Thank you, Laurie. Now, I’m curious about the travel experiences across Singapore, Australia, and the US. We’ve prepared some questions but welcome the audience to submit theirs. Mitesh, can you share how public awareness about infection risks has changed pre and post-pandemic?
Mitesh Kumar 26:26
Thank you for the question. Before COVID, the situation was what we refer to as “pre-COVID normal.” This means everyone moved about as they usually did, often in groups of four, five, or six. They weren’t practicing social distancing, which requires keeping at least one meter apart from one another. This was the case whether they were family, friends, or at social gatherings. When traveling on public transport, like buses, MRTS (which stands for mass rapid transport system), taxis, or cabs, the same lack of distancing was evident.
However, during COVID, things changed drastically based on government regulations. We were mandated to wear masks and maintain social distance. For instance, on buses with several seats, we could only occupy every alternate seat, ensuring we weren’t sitting close to each other. There were a few exceptions. A mother with her small children or an elderly couple could sit together. But, in general, everyone was expected to adhere to social distancing protocols. Furthermore, commuters weren’t allowed to speak during their journeys, even if it lasted 15-20 minutes and even if they were wearing masks. This was to prevent the potential spread of droplets or infectious particles in public transport, be it buses, taxis, or MRTS. That covers it from my end.
Kenneth Martinez 28:33
Thank you, Mitesh. Alright, Luke, let’s turn to you with the same question. How aware do you think the traveling public was of infection risk both before and after the pandemic, especially in the US?
Luke Von Oldenburg 28:44
Certainly, and thank you. Prior to the pandemic, most individuals perceived such risks as mere annoyances. For instance, travelers might have been concerned about contracting a cold or perhaps the flu. Such illnesses would inconvenience them for a week or two, but there wasn’t widespread panic or fear. Instead, any frustration was generally directed at the person believed to have transmitted the cold or flu. The sentiment was more about irritation rather than genuine fear for one’s life.
However, post-pandemic, the mood shifted dramatically. People became panicky and were often on edge if someone stood too close or seemed to be intruding on their personal airspace. A significant part of this reaction can be attributed to the initial lack of clear information about the virus—how it spread, the exact dangers it posed, and so on. In situations where individuals weren’t sure about the risks, many tended to assume the worst and act out of heightened fear. As a response, transport systems, like the ones Mitesh mentioned, implemented controls. For instance, buses adopted alternate seating arrangements, airplanes didn’t use the middle rows, and company vehicles limited occupancy to one person at a time. Previously, it was common to have two or three individuals in the same vehicle. With services like Uber or Lyft, drivers installed makeshift plastic or Plexiglass barriers. Passengers were no longer allowed to sit in the front next to the driver, and windows were often kept slightly open to ensure fresh air circulation. Yet, even with these measures, not everyone felt safe using such modes of transportation. Many transport services saw a decline in use, both because people felt unsafe and because many workers opted not to report to work, making it challenging to operate the vehicles. I’ll stop there and hand it over. Thanks again.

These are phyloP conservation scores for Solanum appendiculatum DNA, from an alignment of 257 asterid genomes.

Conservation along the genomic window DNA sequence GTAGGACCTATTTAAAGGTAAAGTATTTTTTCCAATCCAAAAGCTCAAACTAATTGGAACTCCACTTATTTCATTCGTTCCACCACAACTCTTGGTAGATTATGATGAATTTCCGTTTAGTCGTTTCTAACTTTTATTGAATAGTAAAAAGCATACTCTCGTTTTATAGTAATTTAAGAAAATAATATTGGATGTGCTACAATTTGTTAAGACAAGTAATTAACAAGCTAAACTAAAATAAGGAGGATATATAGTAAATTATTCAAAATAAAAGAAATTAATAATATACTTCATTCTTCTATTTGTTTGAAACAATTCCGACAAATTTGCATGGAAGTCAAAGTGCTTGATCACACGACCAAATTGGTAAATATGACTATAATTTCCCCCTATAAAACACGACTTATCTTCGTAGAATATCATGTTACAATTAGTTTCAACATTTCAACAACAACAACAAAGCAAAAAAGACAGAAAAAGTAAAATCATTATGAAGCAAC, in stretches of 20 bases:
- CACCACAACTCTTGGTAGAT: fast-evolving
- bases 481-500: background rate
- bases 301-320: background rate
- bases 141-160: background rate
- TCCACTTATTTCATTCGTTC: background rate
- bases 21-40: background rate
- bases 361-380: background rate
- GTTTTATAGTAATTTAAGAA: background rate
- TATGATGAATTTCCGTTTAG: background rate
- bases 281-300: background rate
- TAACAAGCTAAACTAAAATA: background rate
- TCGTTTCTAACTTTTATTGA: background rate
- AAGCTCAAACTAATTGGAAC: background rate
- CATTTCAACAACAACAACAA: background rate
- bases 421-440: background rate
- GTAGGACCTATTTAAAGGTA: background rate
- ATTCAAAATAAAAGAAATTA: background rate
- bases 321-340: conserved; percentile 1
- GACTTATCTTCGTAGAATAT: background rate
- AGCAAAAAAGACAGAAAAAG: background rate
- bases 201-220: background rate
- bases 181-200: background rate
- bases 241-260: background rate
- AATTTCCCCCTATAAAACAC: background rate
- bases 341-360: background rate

Luke Von Oldenburg 30:41
Thank you, Luke. Laurie, how about the Australian experience with the rest with a regard to risk awareness.
Laurie Glossop 30:49
I just said, putting in background again, as I said, Where I come from, for two years, we didn’t have COVID. So at the beginning, yes, there was a lot of people wearing masks or respirators, that seems to be a distinction here, people say mask, and that’s a surgical mask, which in terms of protecting other people, that probably helps but not for the person who’s wearing the surgical mask. And so we battle all the time to get people to wear, what we call the P two or an n 95. respirator. But certainly in high risk places like aged care, or hospitals, etc. People are wearing an N 95 masks. So in terms of public transport, for that two years where we didn’t have anything, I suppose people were getting used to the idea of wearing a mask and traveling. And what we’ve seen is that a lot of people were then asked to work from home. So the number of people on public transport was really low. So if you weren’t traveling on public transport, the risk was low, because we didn’t have the density of people, there was usually rows between people. But one thing that we did know and as with as the as the pandemic went ahead, people who were young, have decided in their mind that there’s no serious risk from COVID, that they’ll get it. It’s nothing more than a cold, and we’ll get over it. But people will like me, in that old age bracket, they are essentially some of them very paranoid about getting infected. And they’re the ones who are wearing respirators. And so now in Western Australia, it’s mandatory still to wear a respirator in public transport. So if you’re still traveling on a bus or a train here, you still have to wear a respirator. But as I said, at the moment, the only people that seem to be fearful, the people who are elderly, anybody less than, say 50 years of age, they’re treating this as being no worse than a cold. Historically, people maybe were concerned if somebody was coughing they would move away from somebody. But now if you’re coughing, everybody will look at you and say, Why are you here? So things are certainly changed. But at the moment, it’s really only required to wear respirators in public transport, aged care. And in high schools and high schools, you still need to wear a respirator.